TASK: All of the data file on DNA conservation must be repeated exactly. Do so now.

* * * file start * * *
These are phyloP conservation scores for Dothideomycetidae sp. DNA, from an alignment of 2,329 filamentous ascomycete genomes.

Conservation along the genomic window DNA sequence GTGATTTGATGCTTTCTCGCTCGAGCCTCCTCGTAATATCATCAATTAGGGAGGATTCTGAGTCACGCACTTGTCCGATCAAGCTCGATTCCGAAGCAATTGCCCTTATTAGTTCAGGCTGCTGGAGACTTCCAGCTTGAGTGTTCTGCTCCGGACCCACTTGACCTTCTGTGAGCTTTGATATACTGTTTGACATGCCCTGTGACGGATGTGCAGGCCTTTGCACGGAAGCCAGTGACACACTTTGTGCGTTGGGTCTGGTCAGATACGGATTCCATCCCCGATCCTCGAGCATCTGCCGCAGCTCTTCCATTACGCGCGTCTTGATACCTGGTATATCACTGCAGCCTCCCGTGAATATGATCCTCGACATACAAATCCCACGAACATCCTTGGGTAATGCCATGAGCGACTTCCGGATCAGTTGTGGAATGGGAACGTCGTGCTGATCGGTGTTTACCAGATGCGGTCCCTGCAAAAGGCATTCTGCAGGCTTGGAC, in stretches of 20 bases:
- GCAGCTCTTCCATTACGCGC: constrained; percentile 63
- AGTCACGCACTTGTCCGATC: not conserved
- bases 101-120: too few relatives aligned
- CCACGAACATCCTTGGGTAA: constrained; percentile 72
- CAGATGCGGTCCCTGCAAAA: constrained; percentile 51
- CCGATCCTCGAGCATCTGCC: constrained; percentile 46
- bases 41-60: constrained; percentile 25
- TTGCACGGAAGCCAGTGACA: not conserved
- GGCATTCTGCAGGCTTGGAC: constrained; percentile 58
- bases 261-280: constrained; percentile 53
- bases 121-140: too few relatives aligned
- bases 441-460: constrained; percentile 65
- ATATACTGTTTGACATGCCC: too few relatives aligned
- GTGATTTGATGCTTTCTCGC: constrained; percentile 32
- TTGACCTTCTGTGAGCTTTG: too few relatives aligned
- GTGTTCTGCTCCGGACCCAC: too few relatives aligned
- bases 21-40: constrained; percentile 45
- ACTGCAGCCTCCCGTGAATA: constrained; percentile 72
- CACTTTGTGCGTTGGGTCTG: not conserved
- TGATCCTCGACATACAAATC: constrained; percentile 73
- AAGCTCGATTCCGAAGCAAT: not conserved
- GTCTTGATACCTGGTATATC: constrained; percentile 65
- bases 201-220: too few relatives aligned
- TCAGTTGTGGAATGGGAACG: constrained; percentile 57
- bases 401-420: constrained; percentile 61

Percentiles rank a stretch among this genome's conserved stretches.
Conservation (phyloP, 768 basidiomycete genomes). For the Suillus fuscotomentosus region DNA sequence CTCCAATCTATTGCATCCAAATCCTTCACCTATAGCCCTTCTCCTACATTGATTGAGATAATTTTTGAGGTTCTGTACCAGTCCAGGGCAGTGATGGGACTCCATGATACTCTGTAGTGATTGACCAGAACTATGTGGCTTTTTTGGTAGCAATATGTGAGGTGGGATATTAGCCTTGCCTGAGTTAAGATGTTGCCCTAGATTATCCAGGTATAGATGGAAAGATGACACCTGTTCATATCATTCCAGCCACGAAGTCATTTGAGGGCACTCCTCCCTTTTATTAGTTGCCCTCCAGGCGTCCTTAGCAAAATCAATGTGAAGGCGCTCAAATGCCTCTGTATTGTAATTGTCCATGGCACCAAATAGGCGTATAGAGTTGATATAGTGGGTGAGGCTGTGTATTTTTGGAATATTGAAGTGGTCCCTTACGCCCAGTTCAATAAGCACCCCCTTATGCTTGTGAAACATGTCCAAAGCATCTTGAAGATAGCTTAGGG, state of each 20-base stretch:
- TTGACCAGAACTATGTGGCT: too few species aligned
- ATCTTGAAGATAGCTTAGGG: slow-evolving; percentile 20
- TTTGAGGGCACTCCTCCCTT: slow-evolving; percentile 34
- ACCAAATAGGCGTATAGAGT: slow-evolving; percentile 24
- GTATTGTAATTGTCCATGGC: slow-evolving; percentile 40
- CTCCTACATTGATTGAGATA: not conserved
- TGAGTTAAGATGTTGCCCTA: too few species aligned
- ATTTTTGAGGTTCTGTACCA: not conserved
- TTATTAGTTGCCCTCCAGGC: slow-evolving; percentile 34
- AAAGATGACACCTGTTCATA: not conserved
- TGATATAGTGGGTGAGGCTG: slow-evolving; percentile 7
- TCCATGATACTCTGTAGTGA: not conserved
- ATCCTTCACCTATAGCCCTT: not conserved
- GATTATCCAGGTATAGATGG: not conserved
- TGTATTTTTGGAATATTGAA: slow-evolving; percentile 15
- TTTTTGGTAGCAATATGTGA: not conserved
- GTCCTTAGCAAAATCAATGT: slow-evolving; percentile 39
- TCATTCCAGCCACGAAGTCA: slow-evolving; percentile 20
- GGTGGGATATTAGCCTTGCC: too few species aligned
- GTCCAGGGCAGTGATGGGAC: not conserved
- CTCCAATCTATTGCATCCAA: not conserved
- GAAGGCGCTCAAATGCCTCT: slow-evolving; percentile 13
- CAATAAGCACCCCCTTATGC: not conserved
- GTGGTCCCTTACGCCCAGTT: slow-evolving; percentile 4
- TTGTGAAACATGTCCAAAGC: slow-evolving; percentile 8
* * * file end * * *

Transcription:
These are phyloP conservation scores for Dothideomycetidae sp. DNA, from an alignment of 2,329 filamentous ascomycete genomes.

Conservation along the genomic window DNA sequence GTGATTTGATGCTTTCTCGCTCGAGCCTCCTCGTAATATCATCAATTAGGGAGGATTCTGAGTCACGCACTTGTCCGATCAAGCTCGATTCCGAAGCAATTGCCCTTATTAGTTCAGGCTGCTGGAGACTTCCAGCTTGAGTGTTCTGCTCCGGACCCACTTGACCTTCTGTGAGCTTTGATATACTGTTTGACATGCCCTGTGACGGATGTGCAGGCCTTTGCACGGAAGCCAGTGACACACTTTGTGCGTTGGGTCTGGTCAGATACGGATTCCATCCCCGATCCTCGAGCATCTGCCGCAGCTCTTCCATTACGCGCGTCTTGATACCTGGTATATCACTGCAGCCTCCCGTGAATATGATCCTCGACATACAAATCCCACGAACATCCTTGGGTAATGCCATGAGCGACTTCCGGATCAGTTGTGGAATGGGAACGTCGTGCTGATCGGTGTTTACCAGATGCGGTCCCTGCAAAAGGCATTCTGCAGGCTTGGAC, in stretches of 20 bases:
- GCAGCTCTTCCATTACGCGC: constrained; percentile 63
- AGTCACGCACTTGTCCGATC: not conserved
- bases 101-120: too few relatives aligned
- CCACGAACATCCTTGGGTAA: constrained; percentile 72
- CAGATGCGGTCCCTGCAAAA: constrained; percentile 51
- CCGATCCTCGAGCATCTGCC: constrained; percentile 46
- bases 41-60: constrained; percentile 25
- TTGCACGGAAGCCAGTGACA: not conserved
- GGCATTCTGCAGGCTTGGAC: constrained; percentile 58
- bases 261-280: constrained; percentile 53
- bases 121-140: too few relatives aligned
- bases 441-460: constrained; percentile 65
- ATATACTGTTTGACATGCCC: too few relatives aligned
- GTGATTTGATGCTTTCTCGC: constrained; percentile 32
- TTGACCTTCTGTGAGCTTTG: too few relatives aligned
- GTGTTCTGCTCCGGACCCAC: too few relatives aligned
- bases 21-40: constrained; percentile 45
- ACTGCAGCCTCCCGTGAATA: constrained; percentile 72
- CACTTTGTGCGTTGGGTCTG: not conserved
- TGATCCTCGACATACAAATC: constrained; percentile 73
- AAGCTCGATTCCGAAGCAAT: not conserved
- GTCTTGATACCTGGTATATC: constrained; percentile 65
- bases 201-220: too few relatives aligned
- TCAGTTGTGGAATGGGAACG: constrained; percentile 57
- bases 401-420: constrained; percentile 61

Percentiles rank a stretch among this genome's conserved stretches.
Conservation (phyloP, 768 basidiomycete genomes). For the Suillus fuscotomentosus region DNA sequence CTCCAATCTATTGCATCCAAATCCTTCACCTATAGCCCTTCTCCTACATTGATTGAGATAATTTTTGAGGTTCTGTACCAGTCCAGGGCAGTGATGGGACTCCATGATACTCTGTAGTGATTGACCAGAACTATGTGGCTTTTTTGGTAGCAATATGTGAGGTGGGATATTAGCCTTGCCTGAGTTAAGATGTTGCCCTAGATTATCCAGGTATAGATGGAAAGATGACACCTGTTCATATCATTCCAGCCACGAAGTCATTTGAGGGCACTCCTCCCTTTTATTAGTTGCCCTCCAGGCGTCCTTAGCAAAATCAATGTGAAGGCGCTCAAATGCCTCTGTATTGTAATTGTCCATGGCACCAAATAGGCGTATAGAGTTGATATAGTGGGTGAGGCTGTGTATTTTTGGAATATTGAAGTGGTCCCTTACGCCCAGTTCAATAAGCACCCCCTTATGCTTGTGAAACATGTCCAAAGCATCTTGAAGATAGCTTAGGG, state of each 20-base stretch:
- TTGACCAGAACTATGTGGCT: too few species aligned
- ATCTTGAAGATAGCTTAGGG: slow-evolving; percentile 20
- TTTGAGGGCACTCCTCCCTT: slow-evolving; percentile 34
- ACCAAATAGGCGTATAGAGT: slow-evolving; percentile 24
- GTATTGTAATTGTCCATGGC: slow-evolving; percentile 40
- CTCCTACATTGATTGAGATA: not conserved
- TGAGTTAAGATGTTGCCCTA: too few species aligned
- ATTTTTGAGGTTCTGTACCA: not conserved
- TTATTAGTTGCCCTCCAGGC: slow-evolving; percentile 34
- AAAGATGACACCTGTTCATA: not conserved
- TGATATAGTGGGTGAGGCTG: slow-evolving; percentile 7
- TCCATGATACTCTGTAGTGA: not conserved
- ATCCTTCACCTATAGCCCTT: not conserved
- GATTATCCAGGTATAGATGG: not conserved
- TGTATTTTTGGAATATTGAA: slow-evolving; percentile 15
- TTTTTGGTAGCAATATGTGA: not conserved
- GTCCTTAGCAAAATCAATGT: slow-evolving; percentile 39
- TCATTCCAGCCACGAAGTCA: slow-evolving; percentile 20
- GGTGGGATATTAGCCTTGCC: too few species aligned
- GTCCAGGGCAGTGATGGGAC: not conserved
- CTCCAATCTATTGCATCCAA: not conserved
- GAAGGCGCTCAAATGCCTCT: slow-evolving; percentile 13
- CAATAAGCACCCCCTTATGC: not conserved
- GTGGTCCCTTACGCCCAGTT: slow-evolving; percentile 4
- TTGTGAAACATGTCCAAAGC: slow-evolving; percentile 8